Hall of Fame voters who have asked for direction on this matter have a choice to make. When they make that choice, they must acknowledge that one of those interpretations of Manfred’s comments makes sense. One of them doesn’t.

Rob Manfred says David Ortiz may not have taken banned substances in 2003

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Death. Taxes. Someone bringing up PEDs in the comments section whenever David Ortiz‘s name is mentioned. These are the only certainties in life. Rob Manfred just complicated that a little bit, however, by doing the closest thing he can probably do to issuing a pardon to Big Papi over his association with a positive drug test in 2003.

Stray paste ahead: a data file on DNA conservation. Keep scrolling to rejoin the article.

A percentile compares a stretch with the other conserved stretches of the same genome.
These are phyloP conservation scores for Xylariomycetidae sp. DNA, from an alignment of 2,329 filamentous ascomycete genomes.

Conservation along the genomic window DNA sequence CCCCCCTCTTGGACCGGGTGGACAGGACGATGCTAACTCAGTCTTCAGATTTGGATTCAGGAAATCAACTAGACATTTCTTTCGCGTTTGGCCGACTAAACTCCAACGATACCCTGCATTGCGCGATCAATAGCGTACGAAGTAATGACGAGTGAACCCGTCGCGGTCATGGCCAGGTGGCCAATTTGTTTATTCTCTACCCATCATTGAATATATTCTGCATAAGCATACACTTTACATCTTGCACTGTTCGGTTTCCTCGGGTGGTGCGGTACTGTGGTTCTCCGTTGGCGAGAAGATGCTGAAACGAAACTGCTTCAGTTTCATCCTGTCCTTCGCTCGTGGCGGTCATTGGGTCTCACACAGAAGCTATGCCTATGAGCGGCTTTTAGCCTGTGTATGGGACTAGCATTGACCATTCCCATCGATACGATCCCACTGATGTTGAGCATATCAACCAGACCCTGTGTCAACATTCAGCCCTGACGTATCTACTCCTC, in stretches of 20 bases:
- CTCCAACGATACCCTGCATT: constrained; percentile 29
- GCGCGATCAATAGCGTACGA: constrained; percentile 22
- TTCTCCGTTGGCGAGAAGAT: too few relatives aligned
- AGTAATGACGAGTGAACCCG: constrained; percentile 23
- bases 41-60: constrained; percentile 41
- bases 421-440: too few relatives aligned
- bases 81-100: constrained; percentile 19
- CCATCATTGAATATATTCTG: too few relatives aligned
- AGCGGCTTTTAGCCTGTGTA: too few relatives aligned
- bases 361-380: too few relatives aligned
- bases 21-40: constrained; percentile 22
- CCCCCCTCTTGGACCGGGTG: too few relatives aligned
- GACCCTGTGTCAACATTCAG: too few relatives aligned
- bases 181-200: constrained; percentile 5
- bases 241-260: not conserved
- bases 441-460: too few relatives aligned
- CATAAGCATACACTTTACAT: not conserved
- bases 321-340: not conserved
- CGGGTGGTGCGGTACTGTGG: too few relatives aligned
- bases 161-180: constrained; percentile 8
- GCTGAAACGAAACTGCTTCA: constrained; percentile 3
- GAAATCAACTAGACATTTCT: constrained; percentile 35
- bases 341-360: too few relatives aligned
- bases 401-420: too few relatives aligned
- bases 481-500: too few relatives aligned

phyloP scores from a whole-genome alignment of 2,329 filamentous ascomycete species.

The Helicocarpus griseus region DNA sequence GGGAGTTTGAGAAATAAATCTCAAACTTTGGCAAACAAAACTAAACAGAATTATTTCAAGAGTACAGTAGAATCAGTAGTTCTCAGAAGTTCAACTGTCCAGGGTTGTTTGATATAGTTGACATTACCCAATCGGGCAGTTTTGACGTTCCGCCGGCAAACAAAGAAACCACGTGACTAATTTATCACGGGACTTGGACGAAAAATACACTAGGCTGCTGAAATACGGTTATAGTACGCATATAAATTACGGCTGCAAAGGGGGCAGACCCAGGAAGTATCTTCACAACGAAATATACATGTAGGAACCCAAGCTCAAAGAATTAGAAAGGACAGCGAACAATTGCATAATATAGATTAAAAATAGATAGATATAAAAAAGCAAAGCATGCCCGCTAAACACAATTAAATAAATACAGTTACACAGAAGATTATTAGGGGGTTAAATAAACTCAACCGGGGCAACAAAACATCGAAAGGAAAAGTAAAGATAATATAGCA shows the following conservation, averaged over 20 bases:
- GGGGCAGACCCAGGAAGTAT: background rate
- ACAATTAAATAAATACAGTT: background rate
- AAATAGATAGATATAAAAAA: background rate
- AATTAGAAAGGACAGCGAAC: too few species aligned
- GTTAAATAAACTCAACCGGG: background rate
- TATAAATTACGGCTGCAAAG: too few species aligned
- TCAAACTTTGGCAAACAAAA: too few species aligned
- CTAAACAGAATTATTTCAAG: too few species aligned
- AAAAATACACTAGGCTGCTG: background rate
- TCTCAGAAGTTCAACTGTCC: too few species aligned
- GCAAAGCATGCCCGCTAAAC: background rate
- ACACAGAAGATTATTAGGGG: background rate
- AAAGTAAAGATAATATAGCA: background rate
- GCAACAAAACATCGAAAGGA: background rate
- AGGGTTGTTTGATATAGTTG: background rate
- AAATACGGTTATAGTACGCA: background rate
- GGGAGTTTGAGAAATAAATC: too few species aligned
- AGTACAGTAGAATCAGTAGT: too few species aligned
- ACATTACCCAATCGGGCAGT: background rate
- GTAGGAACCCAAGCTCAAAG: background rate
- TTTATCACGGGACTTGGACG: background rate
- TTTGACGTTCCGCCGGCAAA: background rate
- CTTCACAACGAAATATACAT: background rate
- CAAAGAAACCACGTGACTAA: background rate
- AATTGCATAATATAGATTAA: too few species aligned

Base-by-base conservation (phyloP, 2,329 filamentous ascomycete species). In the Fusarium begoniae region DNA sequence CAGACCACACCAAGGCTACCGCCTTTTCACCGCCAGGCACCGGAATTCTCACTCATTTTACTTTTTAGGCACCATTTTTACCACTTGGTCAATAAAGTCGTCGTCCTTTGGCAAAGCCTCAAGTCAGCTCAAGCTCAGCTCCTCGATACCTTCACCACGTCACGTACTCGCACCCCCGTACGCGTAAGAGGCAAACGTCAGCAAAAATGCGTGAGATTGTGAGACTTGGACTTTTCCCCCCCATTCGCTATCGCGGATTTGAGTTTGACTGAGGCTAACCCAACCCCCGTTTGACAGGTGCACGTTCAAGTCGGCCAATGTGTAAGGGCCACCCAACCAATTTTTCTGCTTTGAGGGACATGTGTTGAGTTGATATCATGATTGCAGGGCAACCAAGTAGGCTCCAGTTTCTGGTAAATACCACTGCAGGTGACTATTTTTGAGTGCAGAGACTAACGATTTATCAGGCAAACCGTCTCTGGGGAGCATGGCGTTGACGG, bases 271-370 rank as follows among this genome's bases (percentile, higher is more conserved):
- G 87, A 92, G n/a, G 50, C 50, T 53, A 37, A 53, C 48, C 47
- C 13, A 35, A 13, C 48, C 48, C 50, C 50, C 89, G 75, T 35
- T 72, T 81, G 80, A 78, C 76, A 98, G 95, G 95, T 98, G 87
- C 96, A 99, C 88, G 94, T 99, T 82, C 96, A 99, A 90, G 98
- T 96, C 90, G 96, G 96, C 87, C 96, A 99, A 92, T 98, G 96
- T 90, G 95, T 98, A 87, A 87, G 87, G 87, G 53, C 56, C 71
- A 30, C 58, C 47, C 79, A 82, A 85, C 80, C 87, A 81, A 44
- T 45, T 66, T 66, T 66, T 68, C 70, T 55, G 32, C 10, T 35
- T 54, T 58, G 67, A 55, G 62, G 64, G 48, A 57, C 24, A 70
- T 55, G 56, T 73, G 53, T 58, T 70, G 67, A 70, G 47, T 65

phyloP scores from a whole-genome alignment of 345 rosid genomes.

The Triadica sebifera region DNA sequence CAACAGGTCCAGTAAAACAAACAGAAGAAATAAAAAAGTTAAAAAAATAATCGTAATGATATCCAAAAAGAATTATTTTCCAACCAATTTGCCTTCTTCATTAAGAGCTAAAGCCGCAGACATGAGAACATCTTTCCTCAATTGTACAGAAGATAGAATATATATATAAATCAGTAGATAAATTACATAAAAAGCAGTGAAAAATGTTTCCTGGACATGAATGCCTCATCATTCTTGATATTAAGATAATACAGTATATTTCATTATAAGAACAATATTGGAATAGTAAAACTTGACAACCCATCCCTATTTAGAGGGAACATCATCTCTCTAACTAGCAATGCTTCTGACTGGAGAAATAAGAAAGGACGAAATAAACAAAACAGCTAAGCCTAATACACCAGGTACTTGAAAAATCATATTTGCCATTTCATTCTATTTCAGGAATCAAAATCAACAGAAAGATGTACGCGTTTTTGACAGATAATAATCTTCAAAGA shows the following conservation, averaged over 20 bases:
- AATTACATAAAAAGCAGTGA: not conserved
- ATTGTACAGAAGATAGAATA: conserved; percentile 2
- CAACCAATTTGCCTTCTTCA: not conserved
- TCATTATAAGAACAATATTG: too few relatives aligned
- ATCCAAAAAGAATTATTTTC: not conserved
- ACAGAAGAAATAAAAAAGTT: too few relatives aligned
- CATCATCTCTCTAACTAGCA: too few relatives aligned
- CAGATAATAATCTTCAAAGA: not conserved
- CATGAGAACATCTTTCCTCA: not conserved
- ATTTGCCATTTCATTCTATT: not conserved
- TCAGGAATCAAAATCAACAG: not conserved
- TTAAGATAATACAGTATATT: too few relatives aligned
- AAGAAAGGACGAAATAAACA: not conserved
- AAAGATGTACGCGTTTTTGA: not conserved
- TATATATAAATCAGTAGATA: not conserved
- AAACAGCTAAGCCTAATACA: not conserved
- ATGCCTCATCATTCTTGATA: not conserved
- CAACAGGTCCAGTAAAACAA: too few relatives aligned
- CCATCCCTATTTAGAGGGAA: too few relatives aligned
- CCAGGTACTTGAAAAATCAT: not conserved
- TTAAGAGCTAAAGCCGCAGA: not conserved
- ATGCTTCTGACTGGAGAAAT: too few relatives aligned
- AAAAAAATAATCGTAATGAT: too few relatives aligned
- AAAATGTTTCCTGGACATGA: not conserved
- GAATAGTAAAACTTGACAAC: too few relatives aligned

You’ll recall that, in 2003, players were subjected to non-disciplinary, putatively anonymous drug testing. The reason: per agreement with Major League Baseball, if a certain percentage of players tested positive for PEDs during this survey testing, binding, disciplinary testing would go into effect in 2004. More than the required percentage did and baseball’s drug testing regime was launched.

The results of those tests were to be destroyed. Overzealous law enforcement, however, seized the test results in a bungled and ultimately unsuccessful investigation and then, seemingly spitefully, leaked the IDs of at least three of the positive testers to the media. The names leaked: Sammy Sosa, Alex Rodriguez and David Ortiz. All issued denials of various plausibility. Only Rodriguez later admitted a knowing use of PEDs at the time. Ortiz and Sosa have been tarred by it to varying degrees. Ortiz, of course, has taken far less of a hit to his reputation than either of the other two.